What’s more, if you decide macro photography isn’t for you you’re still left with a beautiful lens for portrait and woodland photography.
4. Nikon AF-S Nikkor 14-24mm f/2.8G ED – FX
- Focal Length Range : 14 -24 mm
- Minimum Focus Distance 0.9 ft.( 0.28 m), minimum f/stop 22
Best for Shooting: Landscapes, Architecture, and Astrophotography
This is about as good as it gets for landscape photographers. The Nikon 14-24mm f/2.8G offers a super wide angle view on full frame cameras and a still acceptably wide perspective on cropped sensors.
As far as image quality goes it’s the market leader in wide-angle zoom lenses, offering excellent sharpness throughout the frame and across almost all apertures. In addition, the wide maximum aperture of f/2.8 makes this an ideal astrophotography lens as well. In fact, it’s the best astrophotography zoom lens around, only bettered by the super wide-angle primes that were built almost specifically with astrophotography in mind.
As you would expect from such a high-end lens it comes with some extra features, such as the Extra-low Dispersion glass and the Silent Wave Motor autofocus system. It’s also weather sealed and constructed as professionally as any lens on the market. It really is a work of art.
But, that work of art does come with the price tag to match. It costs a fair chunk of change, but if you’re serious about your wide-angle photography it’s a purchase you won’t regret!
5. Tamron SP 70-200mm f/2.8 Di VC USD G2 – FX
- INCLUDES: Tamron SP 70-200mm f/2.8 Di VC USD G2 Lens + Tamron TAP-in Console for Nikon + Altura Photo UV-CPL-ND4 Filter Kit + SanDisk 64GB Ultra UHS-I SDXC Memory Card (Class 10) + Altura Photo Cleaning Kit.
- A POPULAR TELEPHOTO ZOOM for a variety of shooting applications, this lens is characterized by its bright f/2.8 constant maximum aperture, as well as sophisticated optical and physical designs.
Best for Shooting: Wildlife, Pets, Portraits, Landscapes, Weddings
The trusty 70-200mm lens is a staple in every professional photographers bag. It offers a hugely versatile focal range that can cover everything from portraits, candid wedding shots, wildlife, and distant landscapes. In addition, the wide f/2.8 maximum aperture gives it great low light potential, not to mention the selective focus when used in wildlife and wedding photography. Of course, these lenses are fairly bulky and heavy, but they are optically excellent and useful in every photography situation.
Up until recently the Canon and Nikon versions of the 70-200mm f/2.8 were market leaders due to their supreme quality, but recently Tamron have upped their game. The newest iteration, their Tamron SP 70-200mm f/2.8 Di VC USD G2, is the best quality 70-200mm that money can buy.
It beats out the Canon and Nikon equivalents across the board and is close to half the price of them. There really is no reason not to buy the Tamron over any of it’s competitors!
Expanding your Nikon Arsenal
As you may have already found out there are dozens, if not hundreds of lenses compatible with your new Nikon. Most of them are good, some of them are excellent, a few are terrible. It’s always best to do your research before buying, or in this case let somebody else do it for you!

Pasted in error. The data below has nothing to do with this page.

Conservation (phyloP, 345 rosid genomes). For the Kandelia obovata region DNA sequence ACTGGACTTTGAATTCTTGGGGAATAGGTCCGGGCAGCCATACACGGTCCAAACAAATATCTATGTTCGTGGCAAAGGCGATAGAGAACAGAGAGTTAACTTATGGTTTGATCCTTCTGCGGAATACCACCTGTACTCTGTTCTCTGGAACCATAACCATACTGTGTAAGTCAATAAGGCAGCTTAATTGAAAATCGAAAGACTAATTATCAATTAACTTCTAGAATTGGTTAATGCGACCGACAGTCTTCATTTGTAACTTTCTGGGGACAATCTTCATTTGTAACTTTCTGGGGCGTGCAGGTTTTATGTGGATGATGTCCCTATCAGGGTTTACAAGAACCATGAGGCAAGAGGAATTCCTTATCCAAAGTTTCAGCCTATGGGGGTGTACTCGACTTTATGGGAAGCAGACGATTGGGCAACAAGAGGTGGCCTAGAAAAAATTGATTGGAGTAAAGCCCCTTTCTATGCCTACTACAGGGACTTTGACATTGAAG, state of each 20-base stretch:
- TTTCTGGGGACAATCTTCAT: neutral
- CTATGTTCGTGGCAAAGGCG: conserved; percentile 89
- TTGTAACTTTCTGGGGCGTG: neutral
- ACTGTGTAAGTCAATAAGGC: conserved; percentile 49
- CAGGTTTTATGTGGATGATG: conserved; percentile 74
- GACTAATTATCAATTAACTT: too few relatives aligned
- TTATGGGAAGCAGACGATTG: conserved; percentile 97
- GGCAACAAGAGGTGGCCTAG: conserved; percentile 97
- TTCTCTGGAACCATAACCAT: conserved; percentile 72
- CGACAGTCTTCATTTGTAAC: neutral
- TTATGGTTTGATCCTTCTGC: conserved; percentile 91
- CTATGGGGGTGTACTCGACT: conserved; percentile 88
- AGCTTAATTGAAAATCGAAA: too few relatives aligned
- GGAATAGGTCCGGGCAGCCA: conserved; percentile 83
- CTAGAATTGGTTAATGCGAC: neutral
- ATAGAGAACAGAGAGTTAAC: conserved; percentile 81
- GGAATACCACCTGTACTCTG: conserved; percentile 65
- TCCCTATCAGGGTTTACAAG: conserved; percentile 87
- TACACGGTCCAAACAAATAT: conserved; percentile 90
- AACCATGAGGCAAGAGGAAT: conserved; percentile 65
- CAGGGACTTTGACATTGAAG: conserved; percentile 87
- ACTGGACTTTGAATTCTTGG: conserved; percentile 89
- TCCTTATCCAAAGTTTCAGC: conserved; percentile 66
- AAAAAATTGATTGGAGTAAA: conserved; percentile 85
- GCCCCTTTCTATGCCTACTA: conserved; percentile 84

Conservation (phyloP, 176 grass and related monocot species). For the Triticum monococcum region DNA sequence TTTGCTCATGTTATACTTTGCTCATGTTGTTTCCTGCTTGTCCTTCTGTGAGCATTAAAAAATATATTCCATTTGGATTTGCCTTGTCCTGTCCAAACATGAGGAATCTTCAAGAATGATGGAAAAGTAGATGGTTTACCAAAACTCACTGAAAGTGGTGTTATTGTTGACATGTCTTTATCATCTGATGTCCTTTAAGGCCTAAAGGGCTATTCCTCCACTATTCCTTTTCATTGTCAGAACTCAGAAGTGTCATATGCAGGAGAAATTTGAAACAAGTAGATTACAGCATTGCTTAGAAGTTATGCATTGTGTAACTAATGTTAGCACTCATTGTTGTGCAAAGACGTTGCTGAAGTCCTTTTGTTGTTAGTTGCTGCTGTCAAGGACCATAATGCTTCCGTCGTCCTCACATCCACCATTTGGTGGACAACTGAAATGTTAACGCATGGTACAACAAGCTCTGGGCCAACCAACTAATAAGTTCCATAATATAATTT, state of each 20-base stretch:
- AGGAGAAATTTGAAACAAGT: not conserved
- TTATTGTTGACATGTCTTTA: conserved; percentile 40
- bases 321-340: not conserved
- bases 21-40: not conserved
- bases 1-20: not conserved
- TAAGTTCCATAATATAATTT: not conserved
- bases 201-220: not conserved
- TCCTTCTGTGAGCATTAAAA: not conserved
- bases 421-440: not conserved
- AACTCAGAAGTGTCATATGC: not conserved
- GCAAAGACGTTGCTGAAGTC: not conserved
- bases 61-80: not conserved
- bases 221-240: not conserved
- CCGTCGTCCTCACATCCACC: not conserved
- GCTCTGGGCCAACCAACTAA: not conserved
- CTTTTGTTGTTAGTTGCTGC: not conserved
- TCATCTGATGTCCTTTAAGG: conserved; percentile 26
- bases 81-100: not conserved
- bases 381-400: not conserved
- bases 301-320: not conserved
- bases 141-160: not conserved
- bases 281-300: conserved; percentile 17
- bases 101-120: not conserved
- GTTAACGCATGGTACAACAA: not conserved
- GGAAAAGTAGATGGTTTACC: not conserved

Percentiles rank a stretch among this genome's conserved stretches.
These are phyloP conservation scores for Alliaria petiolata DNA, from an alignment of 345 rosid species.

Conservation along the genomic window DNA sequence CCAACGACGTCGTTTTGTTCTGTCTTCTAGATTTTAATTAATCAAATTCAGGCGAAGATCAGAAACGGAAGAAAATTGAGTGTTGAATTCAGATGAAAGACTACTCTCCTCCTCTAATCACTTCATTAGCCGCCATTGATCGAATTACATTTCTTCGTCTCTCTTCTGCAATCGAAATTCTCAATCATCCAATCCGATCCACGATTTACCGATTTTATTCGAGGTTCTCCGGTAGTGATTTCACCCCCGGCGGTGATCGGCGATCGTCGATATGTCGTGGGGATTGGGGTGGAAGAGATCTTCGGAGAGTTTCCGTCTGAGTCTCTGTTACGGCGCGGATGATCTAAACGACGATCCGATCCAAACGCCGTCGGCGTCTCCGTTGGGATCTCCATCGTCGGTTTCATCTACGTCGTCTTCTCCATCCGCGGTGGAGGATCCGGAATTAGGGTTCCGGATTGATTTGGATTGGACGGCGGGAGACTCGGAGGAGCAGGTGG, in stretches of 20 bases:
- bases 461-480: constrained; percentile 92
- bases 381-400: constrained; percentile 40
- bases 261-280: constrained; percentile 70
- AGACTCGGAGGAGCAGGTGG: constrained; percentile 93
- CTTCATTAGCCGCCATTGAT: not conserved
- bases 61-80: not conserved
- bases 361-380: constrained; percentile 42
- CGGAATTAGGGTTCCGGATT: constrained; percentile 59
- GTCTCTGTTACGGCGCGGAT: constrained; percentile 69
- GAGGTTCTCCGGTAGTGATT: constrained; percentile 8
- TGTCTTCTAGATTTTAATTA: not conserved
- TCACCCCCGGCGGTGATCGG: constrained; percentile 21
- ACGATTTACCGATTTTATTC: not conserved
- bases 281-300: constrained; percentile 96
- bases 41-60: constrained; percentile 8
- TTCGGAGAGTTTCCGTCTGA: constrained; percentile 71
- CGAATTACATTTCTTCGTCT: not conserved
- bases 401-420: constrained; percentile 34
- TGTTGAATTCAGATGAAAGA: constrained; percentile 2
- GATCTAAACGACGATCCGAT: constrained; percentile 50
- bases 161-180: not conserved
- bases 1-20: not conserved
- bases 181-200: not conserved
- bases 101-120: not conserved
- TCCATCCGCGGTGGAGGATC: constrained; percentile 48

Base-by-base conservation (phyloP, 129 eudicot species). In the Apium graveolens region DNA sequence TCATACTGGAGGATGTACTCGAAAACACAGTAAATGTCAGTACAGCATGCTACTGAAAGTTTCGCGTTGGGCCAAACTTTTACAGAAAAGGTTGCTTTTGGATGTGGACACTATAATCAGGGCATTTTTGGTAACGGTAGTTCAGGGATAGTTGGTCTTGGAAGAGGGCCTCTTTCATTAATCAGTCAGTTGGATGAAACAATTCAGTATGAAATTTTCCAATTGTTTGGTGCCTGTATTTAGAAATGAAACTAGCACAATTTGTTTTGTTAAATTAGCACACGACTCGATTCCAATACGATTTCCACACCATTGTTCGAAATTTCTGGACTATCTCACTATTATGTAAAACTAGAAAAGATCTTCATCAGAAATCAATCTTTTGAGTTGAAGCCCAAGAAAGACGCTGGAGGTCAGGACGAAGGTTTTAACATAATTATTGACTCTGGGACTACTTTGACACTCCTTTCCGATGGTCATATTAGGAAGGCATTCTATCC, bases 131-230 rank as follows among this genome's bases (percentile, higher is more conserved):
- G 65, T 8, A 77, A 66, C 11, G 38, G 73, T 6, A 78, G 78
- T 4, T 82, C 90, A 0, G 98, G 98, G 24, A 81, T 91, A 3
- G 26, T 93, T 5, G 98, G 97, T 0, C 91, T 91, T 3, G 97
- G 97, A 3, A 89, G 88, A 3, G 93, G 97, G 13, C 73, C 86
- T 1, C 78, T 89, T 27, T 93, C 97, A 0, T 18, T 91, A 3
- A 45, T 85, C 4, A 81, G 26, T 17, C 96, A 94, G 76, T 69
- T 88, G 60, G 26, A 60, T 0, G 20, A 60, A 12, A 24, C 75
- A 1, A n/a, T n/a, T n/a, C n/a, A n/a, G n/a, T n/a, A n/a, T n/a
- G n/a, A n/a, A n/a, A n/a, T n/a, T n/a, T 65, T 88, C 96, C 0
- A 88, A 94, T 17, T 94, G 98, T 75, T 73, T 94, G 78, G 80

And remember, you often get what you pay for in photography. Apart from in the case of the fast standard primes such as 35mm and 50mm f/1.8s, if it looks too cheap to be true, it probably has something wrong with it.
Nikon Lens Terms Explained
If you’ve been around photography for longer than a couple of minutes, you’ll have noticed that almost every product comes with an adornment of seemingly meaningless letters.
Confused about your AF-Ps and PC-Es? We’ll give you a quick rundown here:
AF – Simply stands for autofocus
AF-S – Nikon’s most recent lenses, with the “S” standing for their Silent Wave Motor which makes autofocusing quieter.
AF-D – Released in 1992. Autofocus with distance information but no integrated focusing motor. If you want to autofocus with these lenses, you need a camera with a built-in focusing motor.
AF-P – One of Nikon’s more recent advancements, the AF-P lenses include a stepping motor for ultra fast and quiet autofocus.
IF – Internal Focusing, which means that the lens can focus completely inside the barrel. No extending lens barrel or rotating front element required.
SWM – Nikon’s new Silent Wave Motor which allows for even quieter focusing than the AF-S.
G – This means the lens doesn’t have an aperture ring (unlike the ”D’ lenses). Example being the Nikkor 50mm f/1.8G above.
FX – Lens designed for Nikon’s full-frame cameras.
DX – Lens designed for Nikon’s cropped sensor cameras.
Z – New Nikon lens mount to be used with their flagship mirrorless range such as the Z6, Z7, and upcoming releases.
VR – Nikon’s version of image stabilization, labelled Vibration Reduction. Allows for slower shutter speeds when hand holding, with VR II being their upgraded version of the technology.
ASP – This means the lens as an aspherical element and helps to control various optical phenomena such as coma and chromatic aberration.
ED – Extra low Dispersion glass, which results in generally higher image quality.
SIC – Super Integrated Coating, which results in better color reproduction and a reduction in ghosting and lens flare.
N – Nikon’s Nano coating on their glass, which eliminates reflections inside the lens and improves image quality.
Micro – Nikon’s range of macro lenses.
PC-E – Nikon’s tilt-shift lenses. You can find more about these terms here.
There! That’s not all of them, but it’s most of the more common terms Nikon use. For example, the Nikon AF-S 14-24mm f/2.8G ED mentioned above has a noise reducing autofocus motor (AF-S), doesn’t have an aperture ring (G), and is made from extra low dispersion glass to improve image quality (ED).